Italics, bold, Template:Smallcaps

To ''italicize text'', just put
2 apostrophes on each side.

3 apostrophes will '''bold the text'''

5 apostrophes for '''''bold italics'''''

'''''Italic and bold
formatting''''' only works properly
within a single line.

For text as {{Smallcaps|small caps}},
use a [[Help:Template|template]].


To italicize text, just put 2 apostrophes on each side.

3 apostrophes will bold the text

5 apostrophes for bold italics

Italic and bold formatting only works properly within a single line.

For text as Template:Smallcaps, use a template.

Small chunks of source code within a line of normal text.

Code is displayed in a monospace font.

function <code>int m2()</code> is nice

function int m2() is nice

Syntax highlighting for source code.

Computer code has colored text and more stringent formatting. For example, to define a function: int m2(), with highlights.

<syntaxhighlight lang="cpp">
#include <iostream>
int m2 (int ax, char *p_ax) {
std::cout <<"Hello World!";
return 0;
}</syntaxhighlight>

<syntaxhighlight lang="cpp">

1. include <iostream>

int m2 (int ax, char *p_ax) {

 std::cout <<"Hello World!";
return 0;


}</syntaxhighlight>

Small text

Use <small>small text</small> if needed.

A span tag can set text font-size as
being <span style="font-size: 87%">87%
of prior size</span>, to match an
image caption.

Use small text if needed.

A span tag can set text font-size as being 87% of prior size, to match an image caption.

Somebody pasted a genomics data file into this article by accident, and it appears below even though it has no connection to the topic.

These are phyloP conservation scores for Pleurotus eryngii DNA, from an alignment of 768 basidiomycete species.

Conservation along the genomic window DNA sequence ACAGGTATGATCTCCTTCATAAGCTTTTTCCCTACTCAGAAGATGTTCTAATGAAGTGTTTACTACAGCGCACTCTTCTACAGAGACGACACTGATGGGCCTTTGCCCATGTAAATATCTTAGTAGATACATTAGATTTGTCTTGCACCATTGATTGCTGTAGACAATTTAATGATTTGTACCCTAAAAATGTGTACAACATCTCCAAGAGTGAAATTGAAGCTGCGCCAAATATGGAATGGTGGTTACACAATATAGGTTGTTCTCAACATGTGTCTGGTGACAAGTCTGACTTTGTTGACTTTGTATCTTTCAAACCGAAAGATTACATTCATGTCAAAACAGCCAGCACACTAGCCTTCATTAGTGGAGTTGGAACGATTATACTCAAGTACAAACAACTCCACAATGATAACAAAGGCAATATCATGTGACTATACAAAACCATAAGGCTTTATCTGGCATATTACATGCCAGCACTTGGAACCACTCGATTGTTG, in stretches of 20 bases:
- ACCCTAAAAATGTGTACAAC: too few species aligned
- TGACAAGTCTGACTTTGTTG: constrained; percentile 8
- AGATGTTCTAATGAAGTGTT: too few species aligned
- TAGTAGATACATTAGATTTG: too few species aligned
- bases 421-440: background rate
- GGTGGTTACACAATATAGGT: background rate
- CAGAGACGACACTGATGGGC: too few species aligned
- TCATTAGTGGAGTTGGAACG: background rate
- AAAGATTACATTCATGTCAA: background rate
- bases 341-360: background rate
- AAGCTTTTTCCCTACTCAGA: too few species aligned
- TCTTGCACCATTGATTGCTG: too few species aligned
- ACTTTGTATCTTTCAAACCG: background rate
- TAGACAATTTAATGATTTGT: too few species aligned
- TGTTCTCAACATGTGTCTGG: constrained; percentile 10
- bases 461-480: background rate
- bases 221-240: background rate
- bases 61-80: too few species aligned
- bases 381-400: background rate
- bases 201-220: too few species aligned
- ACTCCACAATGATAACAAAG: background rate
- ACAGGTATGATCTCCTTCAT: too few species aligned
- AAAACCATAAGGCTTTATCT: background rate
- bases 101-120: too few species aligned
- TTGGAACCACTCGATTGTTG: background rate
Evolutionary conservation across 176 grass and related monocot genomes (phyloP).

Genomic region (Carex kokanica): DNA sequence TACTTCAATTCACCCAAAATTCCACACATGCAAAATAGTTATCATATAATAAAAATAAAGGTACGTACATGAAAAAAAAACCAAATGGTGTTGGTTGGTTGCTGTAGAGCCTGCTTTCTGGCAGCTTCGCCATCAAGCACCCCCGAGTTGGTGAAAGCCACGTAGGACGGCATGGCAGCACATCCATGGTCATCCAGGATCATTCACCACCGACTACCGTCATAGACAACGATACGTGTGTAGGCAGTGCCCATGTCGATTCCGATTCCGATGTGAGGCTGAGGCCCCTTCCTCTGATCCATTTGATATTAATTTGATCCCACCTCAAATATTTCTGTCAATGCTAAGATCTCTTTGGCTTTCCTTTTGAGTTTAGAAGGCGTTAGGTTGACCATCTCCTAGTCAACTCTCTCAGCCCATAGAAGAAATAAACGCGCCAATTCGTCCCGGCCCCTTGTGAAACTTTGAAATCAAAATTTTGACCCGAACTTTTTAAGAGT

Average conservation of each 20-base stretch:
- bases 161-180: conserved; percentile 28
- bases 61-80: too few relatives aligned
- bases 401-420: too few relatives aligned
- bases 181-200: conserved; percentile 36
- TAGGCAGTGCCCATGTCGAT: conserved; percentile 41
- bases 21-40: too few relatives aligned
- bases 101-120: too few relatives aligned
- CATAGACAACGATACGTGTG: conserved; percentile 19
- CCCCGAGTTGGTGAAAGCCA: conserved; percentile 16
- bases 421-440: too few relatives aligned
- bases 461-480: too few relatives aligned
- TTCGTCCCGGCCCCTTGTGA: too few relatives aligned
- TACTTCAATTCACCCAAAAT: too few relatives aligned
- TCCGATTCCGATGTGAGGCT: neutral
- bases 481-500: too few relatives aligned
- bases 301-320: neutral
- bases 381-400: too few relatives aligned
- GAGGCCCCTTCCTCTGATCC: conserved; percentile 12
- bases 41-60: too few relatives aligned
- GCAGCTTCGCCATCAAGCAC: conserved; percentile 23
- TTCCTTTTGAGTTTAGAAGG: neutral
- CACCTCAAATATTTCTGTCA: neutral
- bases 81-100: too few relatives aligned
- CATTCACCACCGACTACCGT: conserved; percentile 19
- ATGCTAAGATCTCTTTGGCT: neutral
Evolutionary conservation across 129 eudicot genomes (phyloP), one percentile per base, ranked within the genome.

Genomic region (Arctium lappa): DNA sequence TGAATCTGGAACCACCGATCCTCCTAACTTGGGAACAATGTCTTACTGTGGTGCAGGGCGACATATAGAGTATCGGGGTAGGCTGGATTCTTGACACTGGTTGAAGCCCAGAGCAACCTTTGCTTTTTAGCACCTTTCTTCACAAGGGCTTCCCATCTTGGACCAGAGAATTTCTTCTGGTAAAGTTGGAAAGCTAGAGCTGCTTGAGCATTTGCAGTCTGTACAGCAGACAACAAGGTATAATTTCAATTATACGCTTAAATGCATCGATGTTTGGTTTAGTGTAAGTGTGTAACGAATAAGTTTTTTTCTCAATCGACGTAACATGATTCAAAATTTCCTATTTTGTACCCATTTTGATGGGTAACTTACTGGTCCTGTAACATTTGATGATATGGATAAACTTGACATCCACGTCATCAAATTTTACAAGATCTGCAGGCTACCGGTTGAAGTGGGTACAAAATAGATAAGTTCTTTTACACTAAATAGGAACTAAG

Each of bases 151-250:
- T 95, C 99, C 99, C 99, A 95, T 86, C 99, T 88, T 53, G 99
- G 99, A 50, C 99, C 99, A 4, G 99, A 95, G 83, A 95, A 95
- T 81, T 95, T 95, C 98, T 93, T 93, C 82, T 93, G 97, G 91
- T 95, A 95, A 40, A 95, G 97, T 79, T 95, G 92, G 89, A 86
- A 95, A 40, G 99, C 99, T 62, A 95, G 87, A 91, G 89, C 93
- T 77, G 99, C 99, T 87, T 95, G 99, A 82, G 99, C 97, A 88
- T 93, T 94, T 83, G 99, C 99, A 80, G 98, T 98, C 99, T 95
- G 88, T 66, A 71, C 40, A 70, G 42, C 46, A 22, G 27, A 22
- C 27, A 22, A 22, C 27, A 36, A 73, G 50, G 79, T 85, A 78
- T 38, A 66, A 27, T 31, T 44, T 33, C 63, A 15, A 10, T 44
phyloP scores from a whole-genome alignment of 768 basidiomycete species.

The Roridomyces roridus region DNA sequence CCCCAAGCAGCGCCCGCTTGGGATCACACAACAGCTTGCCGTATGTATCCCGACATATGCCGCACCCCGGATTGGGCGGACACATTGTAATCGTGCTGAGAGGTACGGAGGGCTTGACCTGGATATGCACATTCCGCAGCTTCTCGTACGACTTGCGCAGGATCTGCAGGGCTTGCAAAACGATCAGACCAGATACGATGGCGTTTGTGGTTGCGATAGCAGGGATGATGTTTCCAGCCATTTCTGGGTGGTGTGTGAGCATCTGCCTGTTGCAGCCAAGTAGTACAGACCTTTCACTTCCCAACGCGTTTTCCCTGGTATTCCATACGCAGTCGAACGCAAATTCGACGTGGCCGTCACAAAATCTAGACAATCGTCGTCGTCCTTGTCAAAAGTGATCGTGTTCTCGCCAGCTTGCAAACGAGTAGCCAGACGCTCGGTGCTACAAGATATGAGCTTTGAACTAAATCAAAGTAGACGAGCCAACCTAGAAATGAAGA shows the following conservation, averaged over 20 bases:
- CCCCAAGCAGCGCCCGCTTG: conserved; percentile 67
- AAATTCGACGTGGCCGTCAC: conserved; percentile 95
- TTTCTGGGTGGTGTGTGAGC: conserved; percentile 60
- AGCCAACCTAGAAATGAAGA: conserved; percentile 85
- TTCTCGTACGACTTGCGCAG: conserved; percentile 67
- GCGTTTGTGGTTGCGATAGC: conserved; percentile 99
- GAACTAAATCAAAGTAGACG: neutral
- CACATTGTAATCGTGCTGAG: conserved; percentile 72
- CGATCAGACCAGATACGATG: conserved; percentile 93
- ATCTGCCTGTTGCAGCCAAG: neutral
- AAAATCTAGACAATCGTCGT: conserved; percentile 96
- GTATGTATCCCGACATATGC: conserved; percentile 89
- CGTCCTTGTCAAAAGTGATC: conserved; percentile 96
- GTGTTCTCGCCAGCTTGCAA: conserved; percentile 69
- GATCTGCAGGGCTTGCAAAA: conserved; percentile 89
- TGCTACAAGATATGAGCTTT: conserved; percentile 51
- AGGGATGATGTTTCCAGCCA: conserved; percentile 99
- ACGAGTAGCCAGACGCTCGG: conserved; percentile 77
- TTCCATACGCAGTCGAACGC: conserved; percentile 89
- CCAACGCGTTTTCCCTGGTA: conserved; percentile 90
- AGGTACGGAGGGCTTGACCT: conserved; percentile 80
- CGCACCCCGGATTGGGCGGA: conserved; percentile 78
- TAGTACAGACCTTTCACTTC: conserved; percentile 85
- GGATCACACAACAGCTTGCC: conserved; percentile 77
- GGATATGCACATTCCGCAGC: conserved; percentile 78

Big text (Obsolete)

Better not use <big>big text</big>,
unless <small> it's <big>within</big>
small</small> text.


Better not use big text, unless it's within small text.

You can include a non-breaking space (sometimes called non-printing character) where you require two words to always appear together on the same line, such as Mr. Smith or 400 km/h, using &nbsp; in place of a regular space between the two "words" that need to behave as a single word (never be separated on different lines).

Mr.&nbsp;Smith or 400&nbsp;km/h

Mr. Smith or 400 km/h

Extra spacing within text can best be achieved using the pad template.

Mary {{pad|4em}} had a little lamb.

Typewriter font (Obsolete)

(Also works beyond the end of a paragraph.)

<tt>arrow      &rarr;</tt>

<tt>''italics'', '''bold'''</tt>

New paragraph </tt>started here.

arrow →

italics, bold

New paragraph started here.

### Special characters

What you type What it looks like
&Agrave; &Aacute; &Acirc; &Atilde; &Auml; &Aring; &AElig;

&Ccedil; &Egrave; &Eacute; &Ecirc; &Euml;

&Igrave; &Iacute; &Icirc; &Iuml; &Ntilde;

&Ograve; &Oacute; &Ocirc; &Otilde; &Ouml; &Oslash; &OElig;

&Ugrave; &Uacute; &Ucirc; &Uuml; &Yuml; &szlig;

&agrave; &aacute; &acirc; &atilde; &auml; &aring; &aelig; &ccedil;

&egrave; &eacute; &ecirc; &euml;

&igrave; &iacute; &icirc; &iuml; &ntilde;

&ograve; &oacute; &ocirc; &otilde; &ouml; &oslash; &oelig;

&ugrave; &uacute; &ucirc; &uuml; &yuml;

À Á Â Ã Ä Å Æ

Ç È É Ê Ë

Ì Í Î Ï Ñ

Ò Ó Ô Õ Ö Ø Œ

Ù Ú Û Ü Ÿ ß

à á â ã ä å æ ç

è é ê ë

ì í î ï ñ

ò ó ô õ ö ø œ

ù ú û ü ÿ

#### Punctuation, special characters

What you type What it looks like
&iquest; &iexcl; &sect; &para;

&dagger; &Dagger; &bull; &ndash; &mdash;

&lsaquo; &rsaquo; &laquo; &raquo;

&lsquo; &rsquo; &ldquo; &rdquo;

&apos; &quot;


¿ ¡ § ¶

† ‡ • – —

‹ › « »

‘ ’ “ ”

' "

#### Subscripts and superscripts

Description What you type What it looks like

Subscripts

x<sub>1</sub> x<sub>2</sub> x<sub>3</sub>


x1 x2 x3

Superscripts

x<sup>1</sup> x<sup>2</sup> x<sup>3</sup>


x1 x2 x3

Combined

&epsilon;<sub>0</sub> = 8.85 &times; 10<sup>&minus;12</sup> C&sup2; / J m

1 hectare = 1 E+4 m&sup2;


ε0 = 8.85 × 10−12 C² / J m

1 hectare = 1 E+4 m²

#### Greek characters

What you type What it looks like
&alpha; &beta; &gamma; &delta; &epsilon; &zeta;

&eta; &theta; &iota; &kappa; &lambda; &mu; &nu;

&xi; &omicron; &pi; &rho; &sigma; &sigmaf;

&tau; &upsilon; &phi; &chi; &psi; &omega;